Lesbian couple make dramatic escape after being held against their will by homophobic family

A photo of the national flag of India showing trees in the background and a pink/orange sunset sky

A lesbian couple were held captive by homophobic family members – until one of the women escaped by leaping over a wall.

According to reports by the Times of India, the couple had a wedding ceremony at Budheshwar temple in Uttar Pradesh, India on 17 November.

Some time after, one of the women told officials, relatives took her and her wife captive, holding them against their will at the family home.

The woman explained that eventually she managed to reach the terrace of the house, leapt over a wall and rushed to police.

Officers attended the house and managed to rescue the other woman, bringing her back to the station and reuniting her with her wife.

Assistant commissioner I P Singh confirmed to the Times of India that the women were held against their will. He added their families are “against their relationship”.

Singh continued: “Their families were called to the police station and counselled.

“They were told that the law provides protection to same-sex couples, and the families could face action if a complaint is lodged.”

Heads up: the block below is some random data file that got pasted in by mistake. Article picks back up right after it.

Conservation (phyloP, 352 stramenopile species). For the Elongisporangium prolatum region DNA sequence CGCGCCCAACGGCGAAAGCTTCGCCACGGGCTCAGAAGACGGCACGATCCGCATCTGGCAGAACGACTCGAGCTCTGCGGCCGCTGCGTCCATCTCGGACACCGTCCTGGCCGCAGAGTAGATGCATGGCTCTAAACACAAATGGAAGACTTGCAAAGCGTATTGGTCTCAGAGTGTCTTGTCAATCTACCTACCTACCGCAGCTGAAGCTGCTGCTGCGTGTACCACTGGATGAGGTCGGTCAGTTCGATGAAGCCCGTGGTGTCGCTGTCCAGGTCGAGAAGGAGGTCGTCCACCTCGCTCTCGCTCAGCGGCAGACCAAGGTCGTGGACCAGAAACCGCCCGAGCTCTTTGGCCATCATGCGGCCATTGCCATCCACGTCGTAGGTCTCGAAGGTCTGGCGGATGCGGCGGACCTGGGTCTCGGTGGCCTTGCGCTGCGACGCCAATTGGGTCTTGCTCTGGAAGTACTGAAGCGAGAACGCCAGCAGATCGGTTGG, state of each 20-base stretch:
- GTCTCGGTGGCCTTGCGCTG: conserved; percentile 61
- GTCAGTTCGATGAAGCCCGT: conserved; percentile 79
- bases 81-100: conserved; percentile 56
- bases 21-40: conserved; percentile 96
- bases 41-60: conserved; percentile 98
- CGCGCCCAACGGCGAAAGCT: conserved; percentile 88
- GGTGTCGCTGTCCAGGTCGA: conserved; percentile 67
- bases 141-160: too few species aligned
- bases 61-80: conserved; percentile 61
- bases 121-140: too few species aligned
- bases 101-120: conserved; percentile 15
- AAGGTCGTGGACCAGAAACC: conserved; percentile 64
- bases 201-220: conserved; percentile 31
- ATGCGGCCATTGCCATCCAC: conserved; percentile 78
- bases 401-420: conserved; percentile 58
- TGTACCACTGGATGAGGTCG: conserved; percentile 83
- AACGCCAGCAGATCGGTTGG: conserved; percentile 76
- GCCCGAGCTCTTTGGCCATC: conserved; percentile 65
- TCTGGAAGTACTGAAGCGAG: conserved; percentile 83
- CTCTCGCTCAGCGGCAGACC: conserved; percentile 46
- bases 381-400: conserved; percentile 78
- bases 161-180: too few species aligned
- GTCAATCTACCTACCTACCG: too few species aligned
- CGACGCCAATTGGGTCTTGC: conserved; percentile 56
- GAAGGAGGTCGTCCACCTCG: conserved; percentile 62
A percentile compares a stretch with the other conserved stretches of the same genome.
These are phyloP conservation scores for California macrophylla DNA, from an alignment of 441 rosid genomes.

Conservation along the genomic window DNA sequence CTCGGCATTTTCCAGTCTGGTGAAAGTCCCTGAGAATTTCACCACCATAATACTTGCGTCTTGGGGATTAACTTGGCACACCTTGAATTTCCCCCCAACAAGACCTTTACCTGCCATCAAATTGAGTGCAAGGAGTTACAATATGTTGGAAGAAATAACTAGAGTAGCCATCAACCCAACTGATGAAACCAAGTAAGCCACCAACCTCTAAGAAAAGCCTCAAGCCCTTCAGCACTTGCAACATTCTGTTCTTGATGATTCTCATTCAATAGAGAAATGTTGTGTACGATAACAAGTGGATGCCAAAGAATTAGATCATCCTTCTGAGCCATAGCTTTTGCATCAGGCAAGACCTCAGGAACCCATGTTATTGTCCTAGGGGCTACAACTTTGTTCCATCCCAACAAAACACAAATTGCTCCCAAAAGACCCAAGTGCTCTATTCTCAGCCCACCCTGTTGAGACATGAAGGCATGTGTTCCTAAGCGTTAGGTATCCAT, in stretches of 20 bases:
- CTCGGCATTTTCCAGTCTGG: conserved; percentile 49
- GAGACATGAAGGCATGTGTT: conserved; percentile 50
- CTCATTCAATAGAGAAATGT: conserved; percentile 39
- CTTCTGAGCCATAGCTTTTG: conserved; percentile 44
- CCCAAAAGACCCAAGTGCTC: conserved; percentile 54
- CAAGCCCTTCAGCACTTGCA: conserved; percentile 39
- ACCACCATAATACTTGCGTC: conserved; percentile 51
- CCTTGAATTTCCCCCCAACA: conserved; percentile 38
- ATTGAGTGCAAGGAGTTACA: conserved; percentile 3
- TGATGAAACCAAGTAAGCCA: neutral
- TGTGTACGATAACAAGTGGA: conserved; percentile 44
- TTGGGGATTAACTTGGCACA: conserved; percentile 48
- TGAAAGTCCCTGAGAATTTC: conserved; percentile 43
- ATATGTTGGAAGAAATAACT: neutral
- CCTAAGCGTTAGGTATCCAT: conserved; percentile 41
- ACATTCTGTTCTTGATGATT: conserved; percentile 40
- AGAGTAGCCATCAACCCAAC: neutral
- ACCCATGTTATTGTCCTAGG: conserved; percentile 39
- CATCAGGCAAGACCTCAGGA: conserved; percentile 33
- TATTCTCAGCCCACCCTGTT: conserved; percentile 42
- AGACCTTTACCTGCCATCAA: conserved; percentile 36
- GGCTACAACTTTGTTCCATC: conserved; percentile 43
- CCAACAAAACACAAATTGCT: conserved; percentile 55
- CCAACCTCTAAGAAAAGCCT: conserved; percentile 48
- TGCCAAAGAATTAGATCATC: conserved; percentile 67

The woman told reporters at the police station that the couple don’t “want anyone’s interference [or] disturbance” and that they will live together.

She said: “We are both adults and are capable enough to earn to sustain ourselves.”

LGBT+ community is protected in Uttar Pradesh, but same-sex marriage isn’t recognised.

Uttar Pradesh is the most populous state of India. It is situated in the northern part of India and shares boundaries with Uttarakhand, Bihar, Madhya Pradesh, Rajasthan, Haryana, Delhi, Himachal Pradesh and an international border with Nepal.

Homosexuality is legal in Uttar Pradesh, even though same-sex relationships are unrecognised. Transgender people living in the region are legally recognised.

According to EqualDex, discrimination against LGBT+ people is illegal whether it’s in employment, housing or even more generally. LGBT+ people can also join the military or donate blood.

In India, more generally, same-sex marriage is not recognised. Also, LGBT+ people cannot adopt children and are barred from joining the military. Additionally, conversion therapy – the pseudoscientific and harmful practise of trying to change someone’s gender identity or sexual orientation – has not been banned as a practise.